The Rat Race: They Keep Moving the Cheese

14. The Rat Race: They Keep Moving the Cheese. The culture of the enterprise, either by design or by the style of a particular industry or business sector, burns out its most talented people. A prevailing notion that one must sacrifice his or her personal well being in order to get ahead, possibly in pursuit of big financial rewards, definitely creates a goal focus, but at the expense of cooperation, esprit de corps, and individual humanity. A reduction in the commissions or other elements of the financial cheese creates a sense of victimization and resentment, not a sense of shared fate.

Silos: Cultural & Structural

15. Silos: Cultural & Structural. The organization disintegrates into a group of isolated camps, each defined by the desire of its chieftains to achieve a favored position with the royal court, i.e. senior management and the kingmakers at the top. With little incentive to cooperate, collaborate, share information, or team up to pursue mission-critical outcomes, the various silos develop impervious boundaries. Local warlords tend to serve their individual, parochial agendas, and evolve patterns of operating that favor their units' suboptimal interests at the expense of the interests of the enterprise. These silo patterns tend to create fracture lines down through the organization, polarizing the people who have to interact across them.

Testosterone Poisoning: Men Will Be Boys

16. Testosterone Poisoning: Men Will Be Boys. In male-dominated industries or organizational cultures such as military units, law enforcement agencies, and primary industries, the rewards for aggressive, competitive, and domineering behaviors far outweigh the rewards for collaboration, creativity, and sensitivity to abstract social values. In non-"coed" organizations, i.e. those with fewer than about 40% females in key roles, executives, managers and male co-workers tend to assign females to culturally stereotyped roles with little power, influence, or access to opportunity. This gender-caste system wastes talent and often stifles innovation and creativity.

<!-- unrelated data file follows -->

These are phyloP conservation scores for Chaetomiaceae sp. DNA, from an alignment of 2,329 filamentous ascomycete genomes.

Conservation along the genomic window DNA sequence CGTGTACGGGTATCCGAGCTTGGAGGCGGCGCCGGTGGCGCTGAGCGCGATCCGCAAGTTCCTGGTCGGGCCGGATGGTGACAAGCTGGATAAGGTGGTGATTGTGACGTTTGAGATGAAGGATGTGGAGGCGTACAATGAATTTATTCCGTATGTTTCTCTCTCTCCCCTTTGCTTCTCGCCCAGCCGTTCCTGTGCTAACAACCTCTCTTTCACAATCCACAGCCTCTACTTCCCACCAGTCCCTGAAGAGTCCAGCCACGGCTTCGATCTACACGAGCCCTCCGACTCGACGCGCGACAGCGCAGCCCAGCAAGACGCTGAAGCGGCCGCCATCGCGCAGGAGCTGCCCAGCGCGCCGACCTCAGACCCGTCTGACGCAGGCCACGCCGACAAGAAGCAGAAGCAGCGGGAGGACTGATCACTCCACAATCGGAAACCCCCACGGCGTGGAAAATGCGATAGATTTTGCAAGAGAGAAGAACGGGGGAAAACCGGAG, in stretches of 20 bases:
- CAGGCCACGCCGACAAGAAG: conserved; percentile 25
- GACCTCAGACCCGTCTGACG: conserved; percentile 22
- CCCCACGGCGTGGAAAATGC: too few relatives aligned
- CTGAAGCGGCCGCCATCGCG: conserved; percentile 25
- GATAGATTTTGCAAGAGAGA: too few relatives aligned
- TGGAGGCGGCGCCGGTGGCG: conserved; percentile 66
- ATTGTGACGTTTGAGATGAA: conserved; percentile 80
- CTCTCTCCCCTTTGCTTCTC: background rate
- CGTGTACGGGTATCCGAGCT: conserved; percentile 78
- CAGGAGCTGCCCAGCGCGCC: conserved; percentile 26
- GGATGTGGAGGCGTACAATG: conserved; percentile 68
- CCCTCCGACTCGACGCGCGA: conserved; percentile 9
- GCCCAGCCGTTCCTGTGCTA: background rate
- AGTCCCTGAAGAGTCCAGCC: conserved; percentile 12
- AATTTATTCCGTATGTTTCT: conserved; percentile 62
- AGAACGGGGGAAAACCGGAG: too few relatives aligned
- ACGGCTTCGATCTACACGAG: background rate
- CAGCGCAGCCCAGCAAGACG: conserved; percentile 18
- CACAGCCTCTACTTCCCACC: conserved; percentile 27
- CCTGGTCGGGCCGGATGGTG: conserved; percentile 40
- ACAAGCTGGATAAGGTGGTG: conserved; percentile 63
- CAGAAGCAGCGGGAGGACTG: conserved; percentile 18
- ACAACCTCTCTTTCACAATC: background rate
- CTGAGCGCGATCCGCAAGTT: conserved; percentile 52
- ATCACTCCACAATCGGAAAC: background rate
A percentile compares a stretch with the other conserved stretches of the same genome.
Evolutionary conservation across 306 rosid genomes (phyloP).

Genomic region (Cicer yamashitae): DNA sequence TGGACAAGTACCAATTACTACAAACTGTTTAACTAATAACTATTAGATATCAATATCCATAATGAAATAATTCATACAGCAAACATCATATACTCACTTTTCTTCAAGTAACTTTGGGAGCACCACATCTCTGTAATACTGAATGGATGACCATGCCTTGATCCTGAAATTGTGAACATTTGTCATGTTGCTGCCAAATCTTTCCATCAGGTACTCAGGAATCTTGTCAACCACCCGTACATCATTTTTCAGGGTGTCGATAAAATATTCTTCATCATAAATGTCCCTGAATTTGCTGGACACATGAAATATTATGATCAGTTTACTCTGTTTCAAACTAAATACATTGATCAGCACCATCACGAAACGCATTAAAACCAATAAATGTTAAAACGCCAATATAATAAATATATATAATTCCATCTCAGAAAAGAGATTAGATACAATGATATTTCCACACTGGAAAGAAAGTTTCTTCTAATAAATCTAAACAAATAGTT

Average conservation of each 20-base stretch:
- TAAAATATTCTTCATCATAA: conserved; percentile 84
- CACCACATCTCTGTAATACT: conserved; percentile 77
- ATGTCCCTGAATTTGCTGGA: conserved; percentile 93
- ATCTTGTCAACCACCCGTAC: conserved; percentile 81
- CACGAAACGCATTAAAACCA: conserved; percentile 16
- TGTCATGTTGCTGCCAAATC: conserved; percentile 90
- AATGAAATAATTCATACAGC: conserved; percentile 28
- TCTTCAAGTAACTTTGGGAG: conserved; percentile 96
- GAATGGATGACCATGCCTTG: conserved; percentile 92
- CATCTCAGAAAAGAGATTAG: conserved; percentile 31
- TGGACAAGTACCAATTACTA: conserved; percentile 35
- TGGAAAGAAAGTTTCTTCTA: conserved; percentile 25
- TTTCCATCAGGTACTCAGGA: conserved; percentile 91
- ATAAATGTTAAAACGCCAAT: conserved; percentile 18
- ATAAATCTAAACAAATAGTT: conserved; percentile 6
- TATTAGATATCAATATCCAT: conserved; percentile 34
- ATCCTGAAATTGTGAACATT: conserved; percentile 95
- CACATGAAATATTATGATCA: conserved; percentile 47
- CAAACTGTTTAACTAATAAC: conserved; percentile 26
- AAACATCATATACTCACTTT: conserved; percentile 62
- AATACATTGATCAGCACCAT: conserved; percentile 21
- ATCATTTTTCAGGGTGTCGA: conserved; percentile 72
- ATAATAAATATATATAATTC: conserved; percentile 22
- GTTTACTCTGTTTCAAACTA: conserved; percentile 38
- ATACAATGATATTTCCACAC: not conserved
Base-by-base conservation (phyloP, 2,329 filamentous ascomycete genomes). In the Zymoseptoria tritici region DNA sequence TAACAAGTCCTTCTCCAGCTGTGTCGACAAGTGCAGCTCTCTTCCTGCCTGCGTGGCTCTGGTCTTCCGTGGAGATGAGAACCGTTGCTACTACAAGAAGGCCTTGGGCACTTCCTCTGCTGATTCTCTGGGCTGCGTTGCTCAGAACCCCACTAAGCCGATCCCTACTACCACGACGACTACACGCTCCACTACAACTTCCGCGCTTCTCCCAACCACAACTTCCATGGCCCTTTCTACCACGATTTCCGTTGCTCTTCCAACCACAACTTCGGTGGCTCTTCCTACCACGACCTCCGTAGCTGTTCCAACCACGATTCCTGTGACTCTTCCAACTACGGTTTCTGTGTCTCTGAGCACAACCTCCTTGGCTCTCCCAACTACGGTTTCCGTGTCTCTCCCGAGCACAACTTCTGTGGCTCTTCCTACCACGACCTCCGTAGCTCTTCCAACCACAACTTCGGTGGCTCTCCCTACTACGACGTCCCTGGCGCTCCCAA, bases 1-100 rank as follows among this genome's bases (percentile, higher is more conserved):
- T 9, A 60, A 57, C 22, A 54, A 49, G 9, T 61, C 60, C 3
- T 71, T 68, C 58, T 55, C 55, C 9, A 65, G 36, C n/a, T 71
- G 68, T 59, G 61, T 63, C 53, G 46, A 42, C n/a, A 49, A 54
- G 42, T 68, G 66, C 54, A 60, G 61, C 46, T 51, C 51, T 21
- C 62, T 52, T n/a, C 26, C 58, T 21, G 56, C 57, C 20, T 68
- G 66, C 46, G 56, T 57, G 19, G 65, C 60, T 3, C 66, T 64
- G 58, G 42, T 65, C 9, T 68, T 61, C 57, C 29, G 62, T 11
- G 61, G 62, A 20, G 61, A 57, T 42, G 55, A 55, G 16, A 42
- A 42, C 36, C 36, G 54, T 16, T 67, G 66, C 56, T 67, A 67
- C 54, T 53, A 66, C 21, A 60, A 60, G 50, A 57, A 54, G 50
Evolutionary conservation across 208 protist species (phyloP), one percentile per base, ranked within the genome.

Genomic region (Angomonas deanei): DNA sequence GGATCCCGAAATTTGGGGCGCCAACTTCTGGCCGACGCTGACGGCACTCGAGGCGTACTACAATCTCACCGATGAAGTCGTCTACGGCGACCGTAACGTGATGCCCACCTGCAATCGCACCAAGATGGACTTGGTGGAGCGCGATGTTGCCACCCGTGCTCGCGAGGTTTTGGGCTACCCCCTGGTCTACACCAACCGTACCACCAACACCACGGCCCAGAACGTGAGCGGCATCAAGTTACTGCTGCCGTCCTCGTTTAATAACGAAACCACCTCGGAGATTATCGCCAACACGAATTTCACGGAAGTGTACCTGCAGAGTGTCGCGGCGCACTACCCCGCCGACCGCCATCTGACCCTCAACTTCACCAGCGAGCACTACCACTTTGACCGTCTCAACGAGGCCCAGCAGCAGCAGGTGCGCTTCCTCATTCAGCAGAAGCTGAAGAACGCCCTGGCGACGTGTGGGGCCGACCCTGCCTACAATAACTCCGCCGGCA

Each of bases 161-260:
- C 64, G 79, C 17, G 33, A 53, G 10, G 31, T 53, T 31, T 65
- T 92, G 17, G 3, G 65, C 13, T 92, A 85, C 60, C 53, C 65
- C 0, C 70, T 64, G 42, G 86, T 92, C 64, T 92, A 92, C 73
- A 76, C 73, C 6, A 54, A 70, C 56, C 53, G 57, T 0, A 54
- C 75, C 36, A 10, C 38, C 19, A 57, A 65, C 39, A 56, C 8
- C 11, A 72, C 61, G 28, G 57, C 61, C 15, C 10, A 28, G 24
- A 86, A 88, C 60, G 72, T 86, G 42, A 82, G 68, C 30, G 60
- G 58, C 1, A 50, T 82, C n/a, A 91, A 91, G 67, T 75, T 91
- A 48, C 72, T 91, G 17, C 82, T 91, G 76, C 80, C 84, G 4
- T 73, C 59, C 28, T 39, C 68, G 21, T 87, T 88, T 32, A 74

The Welfare State: Why Work Hard?

17. The Welfare State: Why Work Hard? Organizations that have no natural threats to their existence, such as government agencies, universities, and publicly funded operations, typically evolve into cultures of complacency. In a typical government agency, it's more important not to be wrong than it is to be right. Lots of people have "no-go" power, i.e. the power to veto or passively oppose innovation, but very few people have "go" power, or the capacity to originate and champion initiatives. Welfare cultures tend to syndicate blame and accountability just as they syndicate authority: you can't take risks, but if anything goes wrong you get to blame the system.


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Dr. Karl Albrecht is a management consultant, futurist, speaker, and a prolific author.  He has written more than 20 books on management and organizational effectiveness include the best-sellers Service America!: Doing Business in the New Economy, The Only Thing That Matters: Bringing the Power of the Customer Into the Center of Your Business, and The Northbound Train: Finding the Purpose, Setting the Direction, Shaping the Destiny of Your Organization. His latest book, published by the American Management Association, is The Power of Minds at Work: Organizational Intelligence in Action. He is also the author of the best-selling book Brain Power: Learn to Develop Your Thinking Skills, as well as the creator of the popular "Brain Power Course," marketed by the American Management Association and sponsors in various countries outside the US. As chairman of Karl Albrecht International, he oversees the practical application of his concepts through a consulting firm (Albrecht Consulting Group), a training firm (Albrecht Training & Development), and a publishing company (Albrecht Publishing Company).

He can be reached at